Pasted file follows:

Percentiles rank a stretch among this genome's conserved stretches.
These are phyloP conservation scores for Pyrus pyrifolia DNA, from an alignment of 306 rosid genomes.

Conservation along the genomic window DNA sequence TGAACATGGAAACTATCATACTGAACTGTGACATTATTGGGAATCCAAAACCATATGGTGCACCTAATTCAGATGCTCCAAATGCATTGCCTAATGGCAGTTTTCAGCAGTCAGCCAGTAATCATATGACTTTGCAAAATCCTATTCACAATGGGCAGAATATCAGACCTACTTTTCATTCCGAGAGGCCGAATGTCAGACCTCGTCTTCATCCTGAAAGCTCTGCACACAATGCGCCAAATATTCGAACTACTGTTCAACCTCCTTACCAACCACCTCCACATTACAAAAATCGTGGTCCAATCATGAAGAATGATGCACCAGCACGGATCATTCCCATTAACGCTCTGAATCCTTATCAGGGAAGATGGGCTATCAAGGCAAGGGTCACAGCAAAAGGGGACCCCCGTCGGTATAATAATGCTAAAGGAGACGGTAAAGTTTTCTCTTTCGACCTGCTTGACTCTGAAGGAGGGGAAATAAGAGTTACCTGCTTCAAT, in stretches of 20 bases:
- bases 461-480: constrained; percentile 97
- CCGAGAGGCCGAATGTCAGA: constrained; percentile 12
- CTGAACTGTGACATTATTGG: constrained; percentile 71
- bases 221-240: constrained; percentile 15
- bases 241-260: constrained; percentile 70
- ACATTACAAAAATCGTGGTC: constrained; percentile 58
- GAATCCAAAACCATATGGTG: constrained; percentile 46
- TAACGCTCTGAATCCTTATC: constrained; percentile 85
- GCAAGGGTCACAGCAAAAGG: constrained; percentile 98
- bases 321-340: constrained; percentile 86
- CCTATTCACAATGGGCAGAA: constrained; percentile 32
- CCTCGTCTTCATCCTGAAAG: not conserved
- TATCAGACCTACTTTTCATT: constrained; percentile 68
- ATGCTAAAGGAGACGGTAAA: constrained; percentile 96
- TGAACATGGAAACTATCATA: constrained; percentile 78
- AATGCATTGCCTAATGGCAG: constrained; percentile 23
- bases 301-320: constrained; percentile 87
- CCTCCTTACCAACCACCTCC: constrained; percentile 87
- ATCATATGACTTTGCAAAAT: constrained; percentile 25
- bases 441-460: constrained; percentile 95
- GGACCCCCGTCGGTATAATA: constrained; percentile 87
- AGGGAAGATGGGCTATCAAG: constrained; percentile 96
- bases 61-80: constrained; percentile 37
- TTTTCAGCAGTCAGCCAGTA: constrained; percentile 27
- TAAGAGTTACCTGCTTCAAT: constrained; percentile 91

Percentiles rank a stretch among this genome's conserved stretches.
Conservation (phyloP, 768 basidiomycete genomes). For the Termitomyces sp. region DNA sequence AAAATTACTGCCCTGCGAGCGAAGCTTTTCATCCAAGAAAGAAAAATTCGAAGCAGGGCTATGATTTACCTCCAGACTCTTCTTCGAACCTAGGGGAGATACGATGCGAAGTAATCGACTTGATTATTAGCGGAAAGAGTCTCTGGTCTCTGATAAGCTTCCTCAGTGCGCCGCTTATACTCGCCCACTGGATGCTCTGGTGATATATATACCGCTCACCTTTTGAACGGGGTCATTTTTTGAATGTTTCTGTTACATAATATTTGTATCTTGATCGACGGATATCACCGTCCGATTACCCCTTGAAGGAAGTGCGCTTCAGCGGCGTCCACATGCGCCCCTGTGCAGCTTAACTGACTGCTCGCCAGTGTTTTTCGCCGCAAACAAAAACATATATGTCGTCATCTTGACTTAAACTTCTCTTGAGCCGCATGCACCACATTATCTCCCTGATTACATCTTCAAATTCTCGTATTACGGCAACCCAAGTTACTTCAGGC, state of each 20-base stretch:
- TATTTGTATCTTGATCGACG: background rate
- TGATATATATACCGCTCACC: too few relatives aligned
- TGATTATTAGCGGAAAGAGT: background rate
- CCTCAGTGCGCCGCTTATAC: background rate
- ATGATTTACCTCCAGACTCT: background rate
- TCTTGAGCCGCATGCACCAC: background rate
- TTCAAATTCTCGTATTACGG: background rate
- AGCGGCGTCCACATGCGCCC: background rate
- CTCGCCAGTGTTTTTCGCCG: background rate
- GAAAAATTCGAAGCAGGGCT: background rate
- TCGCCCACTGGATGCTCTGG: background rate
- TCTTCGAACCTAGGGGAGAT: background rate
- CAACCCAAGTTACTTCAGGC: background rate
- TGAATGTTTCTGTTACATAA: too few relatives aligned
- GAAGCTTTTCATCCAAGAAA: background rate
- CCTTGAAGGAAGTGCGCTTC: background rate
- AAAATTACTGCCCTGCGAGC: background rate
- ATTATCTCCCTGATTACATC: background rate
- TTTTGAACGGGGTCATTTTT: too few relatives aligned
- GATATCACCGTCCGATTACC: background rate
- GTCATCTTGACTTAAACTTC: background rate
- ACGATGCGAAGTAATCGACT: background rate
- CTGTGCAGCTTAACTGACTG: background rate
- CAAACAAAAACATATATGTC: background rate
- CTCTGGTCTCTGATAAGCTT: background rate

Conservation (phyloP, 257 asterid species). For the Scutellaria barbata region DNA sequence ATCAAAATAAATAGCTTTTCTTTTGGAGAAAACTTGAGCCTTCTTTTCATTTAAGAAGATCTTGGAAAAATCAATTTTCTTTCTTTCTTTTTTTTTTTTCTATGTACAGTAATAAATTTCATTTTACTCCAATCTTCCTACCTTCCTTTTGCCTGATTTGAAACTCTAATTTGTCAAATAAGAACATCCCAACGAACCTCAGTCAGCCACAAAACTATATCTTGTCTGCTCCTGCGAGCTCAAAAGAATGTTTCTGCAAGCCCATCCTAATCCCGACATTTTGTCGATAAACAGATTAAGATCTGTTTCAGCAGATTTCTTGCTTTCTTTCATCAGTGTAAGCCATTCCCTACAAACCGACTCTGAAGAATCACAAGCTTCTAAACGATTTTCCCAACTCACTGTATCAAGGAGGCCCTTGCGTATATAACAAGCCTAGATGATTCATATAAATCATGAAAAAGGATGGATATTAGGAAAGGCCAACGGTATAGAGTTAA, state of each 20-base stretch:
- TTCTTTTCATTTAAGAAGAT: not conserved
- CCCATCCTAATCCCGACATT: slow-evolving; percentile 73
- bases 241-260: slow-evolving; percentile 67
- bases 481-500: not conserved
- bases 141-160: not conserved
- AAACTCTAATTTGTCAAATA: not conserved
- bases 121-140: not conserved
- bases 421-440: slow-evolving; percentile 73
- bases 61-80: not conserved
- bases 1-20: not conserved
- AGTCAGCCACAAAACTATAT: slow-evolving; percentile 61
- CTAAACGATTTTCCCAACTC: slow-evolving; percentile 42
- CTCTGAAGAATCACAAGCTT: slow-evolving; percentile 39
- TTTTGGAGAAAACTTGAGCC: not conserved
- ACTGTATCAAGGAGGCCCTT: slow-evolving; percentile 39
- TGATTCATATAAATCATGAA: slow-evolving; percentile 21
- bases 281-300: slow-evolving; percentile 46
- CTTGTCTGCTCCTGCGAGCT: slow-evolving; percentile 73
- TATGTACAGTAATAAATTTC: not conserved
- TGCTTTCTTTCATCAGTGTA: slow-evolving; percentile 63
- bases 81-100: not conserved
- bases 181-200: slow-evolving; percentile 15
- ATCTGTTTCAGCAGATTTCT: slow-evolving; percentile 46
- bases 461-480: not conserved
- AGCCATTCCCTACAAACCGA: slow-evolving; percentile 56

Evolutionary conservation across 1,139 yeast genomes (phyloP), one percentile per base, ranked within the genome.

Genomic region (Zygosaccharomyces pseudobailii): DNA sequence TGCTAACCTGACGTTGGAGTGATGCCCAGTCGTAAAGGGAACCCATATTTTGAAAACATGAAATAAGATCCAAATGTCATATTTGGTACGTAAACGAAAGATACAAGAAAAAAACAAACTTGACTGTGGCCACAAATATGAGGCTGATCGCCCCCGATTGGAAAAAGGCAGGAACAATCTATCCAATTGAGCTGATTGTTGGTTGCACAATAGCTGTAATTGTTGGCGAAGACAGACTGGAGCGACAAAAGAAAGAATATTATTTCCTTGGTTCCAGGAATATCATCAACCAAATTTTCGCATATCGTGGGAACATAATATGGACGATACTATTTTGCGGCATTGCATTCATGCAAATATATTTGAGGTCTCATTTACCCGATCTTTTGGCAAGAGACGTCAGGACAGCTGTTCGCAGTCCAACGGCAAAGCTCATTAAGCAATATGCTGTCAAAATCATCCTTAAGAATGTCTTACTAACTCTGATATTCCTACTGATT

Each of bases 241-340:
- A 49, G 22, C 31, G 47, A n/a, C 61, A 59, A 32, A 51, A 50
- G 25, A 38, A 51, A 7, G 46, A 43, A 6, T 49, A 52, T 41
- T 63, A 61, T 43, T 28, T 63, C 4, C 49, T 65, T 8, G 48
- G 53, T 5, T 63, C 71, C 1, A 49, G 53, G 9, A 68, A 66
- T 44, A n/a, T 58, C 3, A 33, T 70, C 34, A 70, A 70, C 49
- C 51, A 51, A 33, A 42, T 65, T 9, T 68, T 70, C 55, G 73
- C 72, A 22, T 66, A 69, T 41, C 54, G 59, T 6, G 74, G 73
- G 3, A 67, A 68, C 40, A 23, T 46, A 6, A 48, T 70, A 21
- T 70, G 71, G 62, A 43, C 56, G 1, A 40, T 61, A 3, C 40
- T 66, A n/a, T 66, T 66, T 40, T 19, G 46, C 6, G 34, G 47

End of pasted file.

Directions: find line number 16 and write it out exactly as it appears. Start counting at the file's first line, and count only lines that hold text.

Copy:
- TATCAGACCTACTTTTCATT: constrained; percentile 68